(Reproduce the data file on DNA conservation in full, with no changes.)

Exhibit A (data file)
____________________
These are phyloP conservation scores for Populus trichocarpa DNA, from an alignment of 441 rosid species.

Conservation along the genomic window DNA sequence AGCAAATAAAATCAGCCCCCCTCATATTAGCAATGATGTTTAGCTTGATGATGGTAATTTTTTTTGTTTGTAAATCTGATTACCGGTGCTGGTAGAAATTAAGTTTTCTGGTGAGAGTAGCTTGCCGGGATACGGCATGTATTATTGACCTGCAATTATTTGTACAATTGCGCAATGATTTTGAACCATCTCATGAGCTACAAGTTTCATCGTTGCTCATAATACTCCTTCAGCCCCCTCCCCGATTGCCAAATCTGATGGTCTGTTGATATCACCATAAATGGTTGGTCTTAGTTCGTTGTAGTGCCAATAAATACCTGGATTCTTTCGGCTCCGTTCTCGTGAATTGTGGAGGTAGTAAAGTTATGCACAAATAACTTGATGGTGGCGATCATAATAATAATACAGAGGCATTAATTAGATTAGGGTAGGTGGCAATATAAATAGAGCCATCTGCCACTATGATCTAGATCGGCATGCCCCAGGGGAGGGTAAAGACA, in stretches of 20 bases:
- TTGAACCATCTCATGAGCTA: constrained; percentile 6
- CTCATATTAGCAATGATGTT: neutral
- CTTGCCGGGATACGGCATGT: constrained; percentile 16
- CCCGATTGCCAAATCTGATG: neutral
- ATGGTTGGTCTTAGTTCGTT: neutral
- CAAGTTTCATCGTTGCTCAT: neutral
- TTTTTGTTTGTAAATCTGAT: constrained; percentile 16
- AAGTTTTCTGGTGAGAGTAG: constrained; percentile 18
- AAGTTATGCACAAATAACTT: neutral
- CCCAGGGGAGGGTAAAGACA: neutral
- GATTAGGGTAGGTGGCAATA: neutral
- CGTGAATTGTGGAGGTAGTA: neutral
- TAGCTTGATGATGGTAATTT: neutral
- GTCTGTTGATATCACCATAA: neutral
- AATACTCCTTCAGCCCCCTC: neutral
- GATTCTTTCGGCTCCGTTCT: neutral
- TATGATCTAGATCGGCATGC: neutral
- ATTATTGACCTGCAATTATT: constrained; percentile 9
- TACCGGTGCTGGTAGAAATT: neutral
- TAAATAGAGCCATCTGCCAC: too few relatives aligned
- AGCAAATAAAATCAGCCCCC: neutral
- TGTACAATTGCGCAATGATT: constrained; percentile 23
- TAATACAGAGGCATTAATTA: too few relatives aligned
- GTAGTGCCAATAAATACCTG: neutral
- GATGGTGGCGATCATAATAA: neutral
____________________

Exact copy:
These are phyloP conservation scores for Populus trichocarpa DNA, from an alignment of 441 rosid species.

Conservation along the genomic window DNA sequence AGCAAATAAAATCAGCCCCCCTCATATTAGCAATGATGTTTAGCTTGATGATGGTAATTTTTTTTGTTTGTAAATCTGATTACCGGTGCTGGTAGAAATTAAGTTTTCTGGTGAGAGTAGCTTGCCGGGATACGGCATGTATTATTGACCTGCAATTATTTGTACAATTGCGCAATGATTTTGAACCATCTCATGAGCTACAAGTTTCATCGTTGCTCATAATACTCCTTCAGCCCCCTCCCCGATTGCCAAATCTGATGGTCTGTTGATATCACCATAAATGGTTGGTCTTAGTTCGTTGTAGTGCCAATAAATACCTGGATTCTTTCGGCTCCGTTCTCGTGAATTGTGGAGGTAGTAAAGTTATGCACAAATAACTTGATGGTGGCGATCATAATAATAATACAGAGGCATTAATTAGATTAGGGTAGGTGGCAATATAAATAGAGCCATCTGCCACTATGATCTAGATCGGCATGCCCCAGGGGAGGGTAAAGACA, in stretches of 20 bases:
- TTGAACCATCTCATGAGCTA: constrained; percentile 6
- CTCATATTAGCAATGATGTT: neutral
- CTTGCCGGGATACGGCATGT: constrained; percentile 16
- CCCGATTGCCAAATCTGATG: neutral
- ATGGTTGGTCTTAGTTCGTT: neutral
- CAAGTTTCATCGTTGCTCAT: neutral
- TTTTTGTTTGTAAATCTGAT: constrained; percentile 16
- AAGTTTTCTGGTGAGAGTAG: constrained; percentile 18
- AAGTTATGCACAAATAACTT: neutral
- CCCAGGGGAGGGTAAAGACA: neutral
- GATTAGGGTAGGTGGCAATA: neutral
- CGTGAATTGTGGAGGTAGTA: neutral
- TAGCTTGATGATGGTAATTT: neutral
- GTCTGTTGATATCACCATAA: neutral
- AATACTCCTTCAGCCCCCTC: neutral
- GATTCTTTCGGCTCCGTTCT: neutral
- TATGATCTAGATCGGCATGC: neutral
- ATTATTGACCTGCAATTATT: constrained; percentile 9
- TACCGGTGCTGGTAGAAATT: neutral
- TAAATAGAGCCATCTGCCAC: too few relatives aligned
- AGCAAATAAAATCAGCCCCC: neutral
- TGTACAATTGCGCAATGATT: constrained; percentile 23
- TAATACAGAGGCATTAATTA: too few relatives aligned
- GTAGTGCCAATAAATACCTG: neutral
- GATGGTGGCGATCATAATAA: neutral